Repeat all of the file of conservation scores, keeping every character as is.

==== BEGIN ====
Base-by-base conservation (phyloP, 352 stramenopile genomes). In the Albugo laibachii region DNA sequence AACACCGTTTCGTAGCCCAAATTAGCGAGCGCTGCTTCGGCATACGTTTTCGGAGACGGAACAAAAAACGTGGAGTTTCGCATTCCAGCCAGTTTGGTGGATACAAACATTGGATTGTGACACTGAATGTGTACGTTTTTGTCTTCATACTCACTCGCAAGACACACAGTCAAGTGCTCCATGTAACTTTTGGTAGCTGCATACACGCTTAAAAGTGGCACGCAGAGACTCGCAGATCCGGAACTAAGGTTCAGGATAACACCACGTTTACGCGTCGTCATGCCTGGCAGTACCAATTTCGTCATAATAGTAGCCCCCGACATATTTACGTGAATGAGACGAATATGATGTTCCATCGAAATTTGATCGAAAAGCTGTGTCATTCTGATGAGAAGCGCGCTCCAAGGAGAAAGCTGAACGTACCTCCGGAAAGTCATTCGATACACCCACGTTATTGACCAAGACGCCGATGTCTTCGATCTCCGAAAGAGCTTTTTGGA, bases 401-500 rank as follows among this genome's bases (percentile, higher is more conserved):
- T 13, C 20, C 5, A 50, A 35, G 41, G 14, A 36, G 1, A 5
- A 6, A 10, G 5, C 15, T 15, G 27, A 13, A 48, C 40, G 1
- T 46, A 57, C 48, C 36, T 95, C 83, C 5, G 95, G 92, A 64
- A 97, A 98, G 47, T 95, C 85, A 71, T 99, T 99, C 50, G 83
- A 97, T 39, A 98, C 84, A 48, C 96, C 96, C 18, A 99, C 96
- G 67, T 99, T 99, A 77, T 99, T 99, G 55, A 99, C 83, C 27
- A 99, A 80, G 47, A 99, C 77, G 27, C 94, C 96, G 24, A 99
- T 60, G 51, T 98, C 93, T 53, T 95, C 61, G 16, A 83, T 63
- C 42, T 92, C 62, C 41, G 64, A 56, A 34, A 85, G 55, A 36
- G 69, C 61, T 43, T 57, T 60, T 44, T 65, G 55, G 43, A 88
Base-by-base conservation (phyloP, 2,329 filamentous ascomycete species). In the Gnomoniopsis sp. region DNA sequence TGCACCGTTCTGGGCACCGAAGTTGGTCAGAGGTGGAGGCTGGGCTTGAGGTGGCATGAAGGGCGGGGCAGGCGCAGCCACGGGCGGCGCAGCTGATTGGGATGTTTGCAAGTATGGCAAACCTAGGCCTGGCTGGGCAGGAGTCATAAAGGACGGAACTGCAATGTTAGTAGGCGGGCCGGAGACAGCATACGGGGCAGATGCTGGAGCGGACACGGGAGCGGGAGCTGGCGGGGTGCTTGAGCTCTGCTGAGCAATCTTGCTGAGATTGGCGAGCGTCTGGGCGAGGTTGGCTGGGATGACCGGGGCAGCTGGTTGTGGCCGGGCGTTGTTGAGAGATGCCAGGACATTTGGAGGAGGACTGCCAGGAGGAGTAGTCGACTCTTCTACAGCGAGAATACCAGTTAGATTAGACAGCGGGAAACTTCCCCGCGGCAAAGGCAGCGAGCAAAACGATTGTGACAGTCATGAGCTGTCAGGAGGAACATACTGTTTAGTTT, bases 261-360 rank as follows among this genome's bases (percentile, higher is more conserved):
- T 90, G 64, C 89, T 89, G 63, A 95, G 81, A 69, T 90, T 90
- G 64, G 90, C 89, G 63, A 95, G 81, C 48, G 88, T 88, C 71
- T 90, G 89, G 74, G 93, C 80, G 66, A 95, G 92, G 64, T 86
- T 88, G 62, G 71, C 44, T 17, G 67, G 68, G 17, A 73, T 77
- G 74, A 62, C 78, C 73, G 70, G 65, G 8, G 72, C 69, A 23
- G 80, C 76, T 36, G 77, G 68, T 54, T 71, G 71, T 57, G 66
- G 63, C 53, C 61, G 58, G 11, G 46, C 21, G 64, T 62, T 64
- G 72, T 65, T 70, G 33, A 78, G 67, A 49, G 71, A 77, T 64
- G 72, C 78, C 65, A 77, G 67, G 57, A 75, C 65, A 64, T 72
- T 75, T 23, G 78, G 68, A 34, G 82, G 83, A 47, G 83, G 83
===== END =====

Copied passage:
Base-by-base conservation (phyloP, 352 stramenopile genomes). In the Albugo laibachii region DNA sequence AACACCGTTTCGTAGCCCAAATTAGCGAGCGCTGCTTCGGCATACGTTTTCGGAGACGGAACAAAAAACGTGGAGTTTCGCATTCCAGCCAGTTTGGTGGATACAAACATTGGATTGTGACACTGAATGTGTACGTTTTTGTCTTCATACTCACTCGCAAGACACACAGTCAAGTGCTCCATGTAACTTTTGGTAGCTGCATACACGCTTAAAAGTGGCACGCAGAGACTCGCAGATCCGGAACTAAGGTTCAGGATAACACCACGTTTACGCGTCGTCATGCCTGGCAGTACCAATTTCGTCATAATAGTAGCCCCCGACATATTTACGTGAATGAGACGAATATGATGTTCCATCGAAATTTGATCGAAAAGCTGTGTCATTCTGATGAGAAGCGCGCTCCAAGGAGAAAGCTGAACGTACCTCCGGAAAGTCATTCGATACACCCACGTTATTGACCAAGACGCCGATGTCTTCGATCTCCGAAAGAGCTTTTTGGA, bases 401-500 rank as follows among this genome's bases (percentile, higher is more conserved):
- T 13, C 20, C 5, A 50, A 35, G 41, G 14, A 36, G 1, A 5
- A 6, A 10, G 5, C 15, T 15, G 27, A 13, A 48, C 40, G 1
- T 46, A 57, C 48, C 36, T 95, C 83, C 5, G 95, G 92, A 64
- A 97, A 98, G 47, T 95, C 85, A 71, T 99, T 99, C 50, G 83
- A 97, T 39, A 98, C 84, A 48, C 96, C 96, C 18, A 99, C 96
- G 67, T 99, T 99, A 77, T 99, T 99, G 55, A 99, C 83, C 27
- A 99, A 80, G 47, A 99, C 77, G 27, C 94, C 96, G 24, A 99
- T 60, G 51, T 98, C 93, T 53, T 95, C 61, G 16, A 83, T 63
- C 42, T 92, C 62, C 41, G 64, A 56, A 34, A 85, G 55, A 36
- G 69, C 61, T 43, T 57, T 60, T 44, T 65, G 55, G 43, A 88
Base-by-base conservation (phyloP, 2,329 filamentous ascomycete species). In the Gnomoniopsis sp. region DNA sequence TGCACCGTTCTGGGCACCGAAGTTGGTCAGAGGTGGAGGCTGGGCTTGAGGTGGCATGAAGGGCGGGGCAGGCGCAGCCACGGGCGGCGCAGCTGATTGGGATGTTTGCAAGTATGGCAAACCTAGGCCTGGCTGGGCAGGAGTCATAAAGGACGGAACTGCAATGTTAGTAGGCGGGCCGGAGACAGCATACGGGGCAGATGCTGGAGCGGACACGGGAGCGGGAGCTGGCGGGGTGCTTGAGCTCTGCTGAGCAATCTTGCTGAGATTGGCGAGCGTCTGGGCGAGGTTGGCTGGGATGACCGGGGCAGCTGGTTGTGGCCGGGCGTTGTTGAGAGATGCCAGGACATTTGGAGGAGGACTGCCAGGAGGAGTAGTCGACTCTTCTACAGCGAGAATACCAGTTAGATTAGACAGCGGGAAACTTCCCCGCGGCAAAGGCAGCGAGCAAAACGATTGTGACAGTCATGAGCTGTCAGGAGGAACATACTGTTTAGTTT, bases 261-360 rank as follows among this genome's bases (percentile, higher is more conserved):
- T 90, G 64, C 89, T 89, G 63, A 95, G 81, A 69, T 90, T 90
- G 64, G 90, C 89, G 63, A 95, G 81, C 48, G 88, T 88, C 71
- T 90, G 89, G 74, G 93, C 80, G 66, A 95, G 92, G 64, T 86
- T 88, G 62, G 71, C 44, T 17, G 67, G 68, G 17, A 73, T 77
- G 74, A 62, C 78, C 73, G 70, G 65, G 8, G 72, C 69, A 23
- G 80, C 76, T 36, G 77, G 68, T 54, T 71, G 71, T 57, G 66
- G 63, C 53, C 61, G 58, G 11, G 46, C 21, G 64, T 62, T 64
- G 72, T 65, T 70, G 33, A 78, G 67, A 49, G 71, A 77, T 64
- G 72, C 78, C 65, A 77, G 67, G 57, A 75, C 65, A 64, T 72
- T 75, T 23, G 78, G 68, A 34, G 82, G 83, A 47, G 83, G 83